(OPE-L) Re: money don't measure

From: glevy@PRATT.EDU
Date: Fri Jul 30 2004 - 09:03:44 EDT

>>> As for the special aspect of gold to which you speak above, gold is in
fact a special status commodity by methodological fiat in Marx's
system. It is assumed to have a given and fixed value throughout the
three volumes of Capital. Grossmann argued that only someone who was
scientifically untutored would consider this to be arbitrary and
undermining of the scientific status of Capital. That is, you will not get
off the block unless you make that assumption. <<<

It wasn't an arbitrary assumption for Marx because it corresponded
to the reality of capitalism during his time. Whether gold
_continues_ to have the special status (as the money commodity)
today is another question.  More specifically, whether a theoretical
system that purports to systematically explain the character of the
bourgeois mode of production now requires such an assumption is
debateable.  The issue shouldn't be what Marx assumed but whether
a comprehensive understanding of the subject matter (capitalism)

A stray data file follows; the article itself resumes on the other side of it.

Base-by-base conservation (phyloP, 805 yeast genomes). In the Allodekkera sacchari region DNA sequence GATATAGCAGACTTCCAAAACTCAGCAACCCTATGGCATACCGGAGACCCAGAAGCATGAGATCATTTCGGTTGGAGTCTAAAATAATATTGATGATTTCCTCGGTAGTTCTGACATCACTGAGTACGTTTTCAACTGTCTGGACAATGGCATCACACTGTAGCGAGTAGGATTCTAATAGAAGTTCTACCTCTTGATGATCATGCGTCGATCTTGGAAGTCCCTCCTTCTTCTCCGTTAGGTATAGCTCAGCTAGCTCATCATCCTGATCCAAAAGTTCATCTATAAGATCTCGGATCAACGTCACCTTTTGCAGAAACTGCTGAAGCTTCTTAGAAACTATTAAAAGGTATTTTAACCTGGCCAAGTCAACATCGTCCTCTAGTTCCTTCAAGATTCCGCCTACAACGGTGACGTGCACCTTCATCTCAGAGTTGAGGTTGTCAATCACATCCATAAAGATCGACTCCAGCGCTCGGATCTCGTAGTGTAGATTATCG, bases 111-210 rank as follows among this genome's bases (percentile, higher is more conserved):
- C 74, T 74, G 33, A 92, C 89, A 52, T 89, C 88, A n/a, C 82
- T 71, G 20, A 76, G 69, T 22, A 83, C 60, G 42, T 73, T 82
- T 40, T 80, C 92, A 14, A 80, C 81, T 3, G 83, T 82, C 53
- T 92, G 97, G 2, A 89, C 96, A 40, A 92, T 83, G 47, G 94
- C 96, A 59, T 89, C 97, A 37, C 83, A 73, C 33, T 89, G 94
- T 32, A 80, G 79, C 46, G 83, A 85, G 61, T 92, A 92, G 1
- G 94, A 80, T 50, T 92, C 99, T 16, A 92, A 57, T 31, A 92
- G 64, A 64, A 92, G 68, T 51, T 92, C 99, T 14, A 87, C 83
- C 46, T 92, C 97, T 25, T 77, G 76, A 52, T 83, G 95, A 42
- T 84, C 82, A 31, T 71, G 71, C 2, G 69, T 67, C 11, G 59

requires that one analytically give gold a 'special status'.

I wonder (I'm thinking aloud here): in many fields of study (most
notably, anatomy and  evolution) there is the recognition that
there are forms that only have vestigal (sp?) meaning.  E.g. body
parts that are no longer reuired for existence because of the
evolution of a species. Is the analysis (explanation) of vestigal
(and no longer necessary) forms required in basic theoretical political
economy or can such an analysis be treated as historical footnotes and

Now, back to the boat!

In solidarity, Jerry

This archive was generated by hypermail 2.1.5 : Sat Jul 31 2004 - 00:00:01 EDT